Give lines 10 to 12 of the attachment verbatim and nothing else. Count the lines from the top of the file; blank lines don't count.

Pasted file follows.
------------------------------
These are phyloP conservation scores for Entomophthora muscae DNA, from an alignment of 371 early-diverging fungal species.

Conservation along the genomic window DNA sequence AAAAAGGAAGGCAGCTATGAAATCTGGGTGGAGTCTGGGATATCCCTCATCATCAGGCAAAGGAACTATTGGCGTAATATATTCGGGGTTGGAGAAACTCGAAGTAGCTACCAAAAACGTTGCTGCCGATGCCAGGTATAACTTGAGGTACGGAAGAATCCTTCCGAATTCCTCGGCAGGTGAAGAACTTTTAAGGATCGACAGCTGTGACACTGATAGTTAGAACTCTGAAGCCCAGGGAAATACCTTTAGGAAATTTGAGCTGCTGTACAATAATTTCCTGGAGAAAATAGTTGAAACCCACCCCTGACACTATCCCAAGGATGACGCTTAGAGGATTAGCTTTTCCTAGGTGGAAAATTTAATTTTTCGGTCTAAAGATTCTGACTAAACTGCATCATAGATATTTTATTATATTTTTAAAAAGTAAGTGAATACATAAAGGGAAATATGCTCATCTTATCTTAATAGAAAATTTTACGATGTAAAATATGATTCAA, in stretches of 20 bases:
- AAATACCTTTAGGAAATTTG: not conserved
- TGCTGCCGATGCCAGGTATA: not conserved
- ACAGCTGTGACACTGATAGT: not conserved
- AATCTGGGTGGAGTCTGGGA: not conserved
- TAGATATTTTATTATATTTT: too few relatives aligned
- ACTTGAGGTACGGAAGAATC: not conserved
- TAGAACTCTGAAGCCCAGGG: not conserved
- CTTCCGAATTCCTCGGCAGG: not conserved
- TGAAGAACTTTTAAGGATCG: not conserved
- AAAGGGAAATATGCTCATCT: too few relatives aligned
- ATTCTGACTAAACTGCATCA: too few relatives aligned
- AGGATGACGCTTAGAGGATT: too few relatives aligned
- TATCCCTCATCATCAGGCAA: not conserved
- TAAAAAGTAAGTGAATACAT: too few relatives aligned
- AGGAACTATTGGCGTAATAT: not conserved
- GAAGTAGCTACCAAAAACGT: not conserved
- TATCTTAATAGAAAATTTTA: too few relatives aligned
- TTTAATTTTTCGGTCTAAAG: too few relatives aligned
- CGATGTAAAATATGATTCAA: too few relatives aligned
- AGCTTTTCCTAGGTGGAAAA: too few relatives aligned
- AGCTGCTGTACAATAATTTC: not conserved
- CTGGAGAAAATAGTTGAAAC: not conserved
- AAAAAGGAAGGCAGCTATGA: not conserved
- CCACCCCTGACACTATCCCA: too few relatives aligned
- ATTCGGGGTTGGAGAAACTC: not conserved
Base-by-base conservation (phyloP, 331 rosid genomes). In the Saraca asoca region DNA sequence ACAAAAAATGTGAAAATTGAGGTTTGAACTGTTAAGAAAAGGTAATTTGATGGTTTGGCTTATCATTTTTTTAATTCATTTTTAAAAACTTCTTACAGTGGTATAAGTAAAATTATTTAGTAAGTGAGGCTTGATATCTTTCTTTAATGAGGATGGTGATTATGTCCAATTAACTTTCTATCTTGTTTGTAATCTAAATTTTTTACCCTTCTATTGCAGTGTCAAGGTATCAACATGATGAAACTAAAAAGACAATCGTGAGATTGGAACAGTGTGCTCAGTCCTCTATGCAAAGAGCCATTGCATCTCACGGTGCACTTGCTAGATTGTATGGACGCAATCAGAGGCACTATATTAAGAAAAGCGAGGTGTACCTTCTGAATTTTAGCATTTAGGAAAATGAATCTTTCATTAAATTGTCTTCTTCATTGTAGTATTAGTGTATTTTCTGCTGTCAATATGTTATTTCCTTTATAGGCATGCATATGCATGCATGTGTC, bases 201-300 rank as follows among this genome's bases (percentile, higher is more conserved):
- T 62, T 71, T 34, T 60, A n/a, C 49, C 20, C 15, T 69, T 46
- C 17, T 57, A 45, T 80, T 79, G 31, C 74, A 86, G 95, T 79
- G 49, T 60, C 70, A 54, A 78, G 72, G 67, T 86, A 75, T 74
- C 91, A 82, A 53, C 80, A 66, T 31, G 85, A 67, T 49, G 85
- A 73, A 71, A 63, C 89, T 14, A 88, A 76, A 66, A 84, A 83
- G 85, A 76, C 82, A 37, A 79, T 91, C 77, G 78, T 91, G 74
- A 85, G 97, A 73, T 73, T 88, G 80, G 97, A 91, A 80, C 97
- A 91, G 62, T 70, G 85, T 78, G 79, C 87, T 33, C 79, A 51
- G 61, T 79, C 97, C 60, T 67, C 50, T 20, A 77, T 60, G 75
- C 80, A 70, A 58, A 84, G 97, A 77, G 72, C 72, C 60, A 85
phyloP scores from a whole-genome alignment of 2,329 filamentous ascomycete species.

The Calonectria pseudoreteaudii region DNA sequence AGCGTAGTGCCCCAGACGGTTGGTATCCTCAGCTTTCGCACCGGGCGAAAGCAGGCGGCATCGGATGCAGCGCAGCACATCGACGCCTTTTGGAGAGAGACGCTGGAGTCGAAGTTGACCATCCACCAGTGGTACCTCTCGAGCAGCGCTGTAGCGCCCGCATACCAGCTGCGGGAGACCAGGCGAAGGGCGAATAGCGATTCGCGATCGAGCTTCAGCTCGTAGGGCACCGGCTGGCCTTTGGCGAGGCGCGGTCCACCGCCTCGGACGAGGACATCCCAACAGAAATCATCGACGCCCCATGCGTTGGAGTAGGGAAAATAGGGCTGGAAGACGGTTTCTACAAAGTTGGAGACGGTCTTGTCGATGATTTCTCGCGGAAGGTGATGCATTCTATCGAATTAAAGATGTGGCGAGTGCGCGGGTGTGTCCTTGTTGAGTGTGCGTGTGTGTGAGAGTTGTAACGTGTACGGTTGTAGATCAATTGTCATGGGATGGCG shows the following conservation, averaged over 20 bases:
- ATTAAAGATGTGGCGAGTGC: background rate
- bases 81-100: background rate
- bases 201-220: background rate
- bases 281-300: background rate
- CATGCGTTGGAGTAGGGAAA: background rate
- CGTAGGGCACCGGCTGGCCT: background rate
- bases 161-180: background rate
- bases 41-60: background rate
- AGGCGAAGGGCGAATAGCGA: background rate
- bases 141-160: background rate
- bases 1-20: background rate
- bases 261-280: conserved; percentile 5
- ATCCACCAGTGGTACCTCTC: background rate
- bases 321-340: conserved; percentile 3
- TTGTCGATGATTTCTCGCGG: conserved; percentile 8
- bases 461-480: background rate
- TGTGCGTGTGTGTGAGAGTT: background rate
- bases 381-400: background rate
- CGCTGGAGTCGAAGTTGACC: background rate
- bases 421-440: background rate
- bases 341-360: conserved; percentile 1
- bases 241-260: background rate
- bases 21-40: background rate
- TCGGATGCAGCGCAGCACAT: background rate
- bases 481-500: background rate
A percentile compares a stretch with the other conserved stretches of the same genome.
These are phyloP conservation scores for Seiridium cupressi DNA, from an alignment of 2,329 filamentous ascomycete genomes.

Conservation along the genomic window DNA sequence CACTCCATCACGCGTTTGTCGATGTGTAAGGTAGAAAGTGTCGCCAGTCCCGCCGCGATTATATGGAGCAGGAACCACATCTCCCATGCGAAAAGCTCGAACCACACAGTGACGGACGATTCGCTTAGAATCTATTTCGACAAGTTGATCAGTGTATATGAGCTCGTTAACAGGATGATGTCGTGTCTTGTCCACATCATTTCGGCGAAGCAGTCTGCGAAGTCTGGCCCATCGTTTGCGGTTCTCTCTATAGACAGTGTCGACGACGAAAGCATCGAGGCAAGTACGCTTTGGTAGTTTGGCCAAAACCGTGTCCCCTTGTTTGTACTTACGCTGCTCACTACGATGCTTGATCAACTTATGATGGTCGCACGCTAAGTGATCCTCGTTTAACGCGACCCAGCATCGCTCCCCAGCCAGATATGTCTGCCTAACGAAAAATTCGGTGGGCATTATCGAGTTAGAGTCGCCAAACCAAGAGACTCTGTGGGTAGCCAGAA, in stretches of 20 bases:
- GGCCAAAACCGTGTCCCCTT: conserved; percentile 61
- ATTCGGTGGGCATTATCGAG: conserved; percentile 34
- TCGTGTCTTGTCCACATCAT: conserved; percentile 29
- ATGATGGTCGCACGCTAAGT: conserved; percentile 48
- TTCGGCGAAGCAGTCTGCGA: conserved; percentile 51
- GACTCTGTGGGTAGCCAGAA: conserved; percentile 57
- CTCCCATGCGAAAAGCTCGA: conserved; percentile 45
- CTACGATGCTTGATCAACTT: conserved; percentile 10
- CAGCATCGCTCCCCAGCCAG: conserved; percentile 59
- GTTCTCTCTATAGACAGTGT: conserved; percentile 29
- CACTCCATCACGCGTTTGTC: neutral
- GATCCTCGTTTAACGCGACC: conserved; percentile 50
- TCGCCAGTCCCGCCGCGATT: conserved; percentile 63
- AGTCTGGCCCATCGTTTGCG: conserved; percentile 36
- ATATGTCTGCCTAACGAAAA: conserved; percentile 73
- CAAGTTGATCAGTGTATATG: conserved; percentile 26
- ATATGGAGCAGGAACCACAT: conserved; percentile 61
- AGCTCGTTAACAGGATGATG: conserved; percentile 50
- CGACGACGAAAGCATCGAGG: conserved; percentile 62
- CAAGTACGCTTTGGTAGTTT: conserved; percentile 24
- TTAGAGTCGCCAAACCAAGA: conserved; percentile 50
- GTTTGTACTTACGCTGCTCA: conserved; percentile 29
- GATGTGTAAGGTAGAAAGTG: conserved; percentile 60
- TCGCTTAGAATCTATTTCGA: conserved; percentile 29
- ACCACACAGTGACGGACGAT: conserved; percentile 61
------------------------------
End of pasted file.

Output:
- CTTCCGAATTCCTCGGCAGG: not conserved
- TGAAGAACTTTTAAGGATCG: not conserved
- AAAGGGAAATATGCTCATCT: too few relatives aligned